Monthly Archives: August 2011

Selling Under the [Buying] Influence


There are as many models for “buyer roles” in the sales marketplace today as there are sales methodologies.  But as is often true with a tool that works (you’ll pry my Moleskine notebook from my cold, dead hands) I have my favorite model for buyer roles too – the “Buying Influences” of Robert B. Miller and  Stephen E. Heiman.

Miller-Heiman’s Strategic Selling was a ground-breaking sales methodology that like Neil Rackham’s S.P.I.N. Selling has influenced almost all thinking on the subject since it was introduced.  In the Strategic Selling methodology, a key tenant was thinking about selling through the eyes of the buyer broken down by role or “buying influence.”

The epiphany of this model included:

  1. “Selling” should really be looked at through the buyer’s eyes.  This was revolutionary and still remains a challenge in some organizations.
  2. The single-sale-to-single-buyer paradigm is no longer relevant.  Buying is done by a group, either in organized or loosely federated teams.  This is a truth to this day, arguably accelerated by the internet and social media providing the opportunity for buyers to be more educated than ever, and instilling a drive to have a voice in collaborative decision-making.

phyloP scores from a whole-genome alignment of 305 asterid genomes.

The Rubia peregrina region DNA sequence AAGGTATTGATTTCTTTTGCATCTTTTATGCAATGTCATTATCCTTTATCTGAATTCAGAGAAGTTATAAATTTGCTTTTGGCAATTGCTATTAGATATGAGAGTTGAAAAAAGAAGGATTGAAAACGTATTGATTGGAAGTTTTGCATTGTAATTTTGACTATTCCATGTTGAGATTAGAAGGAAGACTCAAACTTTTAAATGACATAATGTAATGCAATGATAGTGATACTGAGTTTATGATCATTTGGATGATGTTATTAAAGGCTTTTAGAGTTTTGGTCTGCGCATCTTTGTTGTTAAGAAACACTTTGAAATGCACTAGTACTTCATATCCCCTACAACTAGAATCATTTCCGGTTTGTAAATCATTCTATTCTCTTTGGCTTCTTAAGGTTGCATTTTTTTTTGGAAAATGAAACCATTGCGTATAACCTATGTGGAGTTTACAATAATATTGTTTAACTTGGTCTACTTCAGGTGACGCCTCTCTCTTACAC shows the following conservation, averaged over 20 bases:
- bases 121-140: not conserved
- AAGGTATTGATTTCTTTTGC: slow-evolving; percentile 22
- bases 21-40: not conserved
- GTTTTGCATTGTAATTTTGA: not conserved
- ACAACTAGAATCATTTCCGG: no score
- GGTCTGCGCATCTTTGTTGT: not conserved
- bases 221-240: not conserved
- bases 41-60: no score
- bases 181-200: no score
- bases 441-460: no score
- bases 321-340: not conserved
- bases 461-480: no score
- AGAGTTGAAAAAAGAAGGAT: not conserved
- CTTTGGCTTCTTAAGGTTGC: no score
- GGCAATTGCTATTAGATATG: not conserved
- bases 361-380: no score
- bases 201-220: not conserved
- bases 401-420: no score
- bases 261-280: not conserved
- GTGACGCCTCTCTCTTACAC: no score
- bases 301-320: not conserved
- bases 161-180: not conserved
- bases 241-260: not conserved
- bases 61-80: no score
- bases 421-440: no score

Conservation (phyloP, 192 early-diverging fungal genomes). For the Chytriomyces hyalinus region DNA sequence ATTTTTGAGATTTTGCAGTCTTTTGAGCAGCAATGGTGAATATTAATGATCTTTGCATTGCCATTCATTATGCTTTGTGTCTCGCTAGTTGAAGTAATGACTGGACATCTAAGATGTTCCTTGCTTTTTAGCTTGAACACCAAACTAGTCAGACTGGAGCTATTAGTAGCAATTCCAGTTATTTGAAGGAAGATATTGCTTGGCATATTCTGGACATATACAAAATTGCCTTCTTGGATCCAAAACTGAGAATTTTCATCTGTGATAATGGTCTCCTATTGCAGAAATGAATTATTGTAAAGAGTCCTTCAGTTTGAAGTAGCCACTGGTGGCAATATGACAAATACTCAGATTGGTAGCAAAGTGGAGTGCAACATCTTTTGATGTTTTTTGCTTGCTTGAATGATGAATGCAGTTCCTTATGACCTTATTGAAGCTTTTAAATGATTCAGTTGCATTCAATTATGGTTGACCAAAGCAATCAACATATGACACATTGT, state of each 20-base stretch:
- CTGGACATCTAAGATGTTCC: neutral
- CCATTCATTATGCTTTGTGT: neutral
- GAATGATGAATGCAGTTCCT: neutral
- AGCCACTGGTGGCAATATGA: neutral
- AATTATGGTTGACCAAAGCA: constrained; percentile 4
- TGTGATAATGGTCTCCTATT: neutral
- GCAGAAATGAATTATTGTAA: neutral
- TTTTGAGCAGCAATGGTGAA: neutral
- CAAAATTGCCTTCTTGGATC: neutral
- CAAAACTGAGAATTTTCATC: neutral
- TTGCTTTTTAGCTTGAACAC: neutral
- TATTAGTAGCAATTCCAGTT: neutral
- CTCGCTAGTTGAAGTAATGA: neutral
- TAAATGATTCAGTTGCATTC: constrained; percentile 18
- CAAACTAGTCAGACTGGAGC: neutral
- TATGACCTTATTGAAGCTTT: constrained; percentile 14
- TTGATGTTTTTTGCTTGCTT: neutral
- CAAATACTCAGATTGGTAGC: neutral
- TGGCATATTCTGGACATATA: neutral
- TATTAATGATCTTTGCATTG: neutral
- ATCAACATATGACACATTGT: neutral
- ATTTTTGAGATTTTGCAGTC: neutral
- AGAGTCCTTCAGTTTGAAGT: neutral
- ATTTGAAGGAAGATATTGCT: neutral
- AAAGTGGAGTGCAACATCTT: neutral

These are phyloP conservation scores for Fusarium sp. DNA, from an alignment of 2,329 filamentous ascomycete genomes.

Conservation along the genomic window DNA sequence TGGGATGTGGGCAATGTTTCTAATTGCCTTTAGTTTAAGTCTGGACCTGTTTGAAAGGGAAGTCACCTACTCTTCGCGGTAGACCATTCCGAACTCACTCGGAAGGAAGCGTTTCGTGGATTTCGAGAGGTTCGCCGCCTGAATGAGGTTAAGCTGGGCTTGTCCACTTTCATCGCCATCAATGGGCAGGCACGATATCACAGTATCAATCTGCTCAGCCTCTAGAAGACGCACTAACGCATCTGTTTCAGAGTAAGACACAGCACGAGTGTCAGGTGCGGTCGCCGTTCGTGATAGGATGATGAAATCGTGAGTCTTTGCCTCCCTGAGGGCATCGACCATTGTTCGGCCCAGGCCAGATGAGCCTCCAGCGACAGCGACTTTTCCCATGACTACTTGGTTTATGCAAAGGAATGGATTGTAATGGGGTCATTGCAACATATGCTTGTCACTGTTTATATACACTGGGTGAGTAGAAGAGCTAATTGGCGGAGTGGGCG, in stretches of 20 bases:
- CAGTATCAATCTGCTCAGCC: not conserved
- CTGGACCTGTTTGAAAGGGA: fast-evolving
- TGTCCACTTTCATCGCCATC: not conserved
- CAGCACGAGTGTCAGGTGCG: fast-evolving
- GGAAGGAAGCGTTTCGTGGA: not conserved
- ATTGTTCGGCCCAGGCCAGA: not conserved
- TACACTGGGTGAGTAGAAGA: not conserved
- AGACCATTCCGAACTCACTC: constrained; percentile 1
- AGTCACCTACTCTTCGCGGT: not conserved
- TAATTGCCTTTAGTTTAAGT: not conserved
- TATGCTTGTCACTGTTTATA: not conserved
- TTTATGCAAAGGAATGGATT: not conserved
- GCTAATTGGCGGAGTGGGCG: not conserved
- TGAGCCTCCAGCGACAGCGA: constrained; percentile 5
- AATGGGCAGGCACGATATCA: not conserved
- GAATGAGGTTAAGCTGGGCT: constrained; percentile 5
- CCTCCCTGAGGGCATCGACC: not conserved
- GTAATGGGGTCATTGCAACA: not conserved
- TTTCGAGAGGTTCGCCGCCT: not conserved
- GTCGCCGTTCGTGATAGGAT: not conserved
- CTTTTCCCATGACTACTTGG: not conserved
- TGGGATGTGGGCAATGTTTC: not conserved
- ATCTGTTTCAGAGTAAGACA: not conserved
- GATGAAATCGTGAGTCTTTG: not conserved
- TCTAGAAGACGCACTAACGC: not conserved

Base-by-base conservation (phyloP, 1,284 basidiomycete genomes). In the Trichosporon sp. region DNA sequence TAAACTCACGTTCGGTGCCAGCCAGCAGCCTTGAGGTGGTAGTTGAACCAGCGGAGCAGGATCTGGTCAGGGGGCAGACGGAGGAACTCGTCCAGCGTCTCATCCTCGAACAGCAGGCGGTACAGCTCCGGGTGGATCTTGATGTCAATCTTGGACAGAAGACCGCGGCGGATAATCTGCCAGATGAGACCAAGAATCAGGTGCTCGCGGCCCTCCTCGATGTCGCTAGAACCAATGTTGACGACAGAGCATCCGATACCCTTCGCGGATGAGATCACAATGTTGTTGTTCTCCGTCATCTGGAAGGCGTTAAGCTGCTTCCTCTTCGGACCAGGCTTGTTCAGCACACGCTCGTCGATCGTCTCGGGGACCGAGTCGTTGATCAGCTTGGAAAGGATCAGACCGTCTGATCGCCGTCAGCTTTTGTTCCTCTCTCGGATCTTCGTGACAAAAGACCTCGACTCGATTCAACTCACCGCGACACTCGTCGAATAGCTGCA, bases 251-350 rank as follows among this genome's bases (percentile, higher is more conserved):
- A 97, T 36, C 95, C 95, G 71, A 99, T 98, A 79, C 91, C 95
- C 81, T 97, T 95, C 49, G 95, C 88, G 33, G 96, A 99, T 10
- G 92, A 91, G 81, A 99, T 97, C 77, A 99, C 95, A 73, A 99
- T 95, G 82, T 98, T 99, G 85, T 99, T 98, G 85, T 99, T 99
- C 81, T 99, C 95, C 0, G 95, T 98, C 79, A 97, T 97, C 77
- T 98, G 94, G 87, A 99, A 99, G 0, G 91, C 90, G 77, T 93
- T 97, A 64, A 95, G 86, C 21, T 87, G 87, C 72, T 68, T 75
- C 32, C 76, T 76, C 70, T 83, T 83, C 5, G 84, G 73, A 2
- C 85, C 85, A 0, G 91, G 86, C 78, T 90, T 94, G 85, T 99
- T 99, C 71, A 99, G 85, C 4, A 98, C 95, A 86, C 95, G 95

3. These teams had various roles, and the roles could be grouped into common types with common business priorities:
    1. Economic: The one buyer with $ authority
    2. User: The person or people who will interact with the solution on a daily basis.
    3. Technical: the person or people who will need to deeply understand the solution or do the care and feeding.
    4. Coach: An active fan of your solution, who will help you sell it into their organization.
  4. The salesperson should incorporate this into the sales strategy.

If you’re still looking at selling from the inside out, and think you have one buyer per sale, it is a very valuable exercise to dust off your copy of this book (or get digital and download it to your Kindle) and do a gut check. 

You’ll be glad you took the time to sell under the influence!

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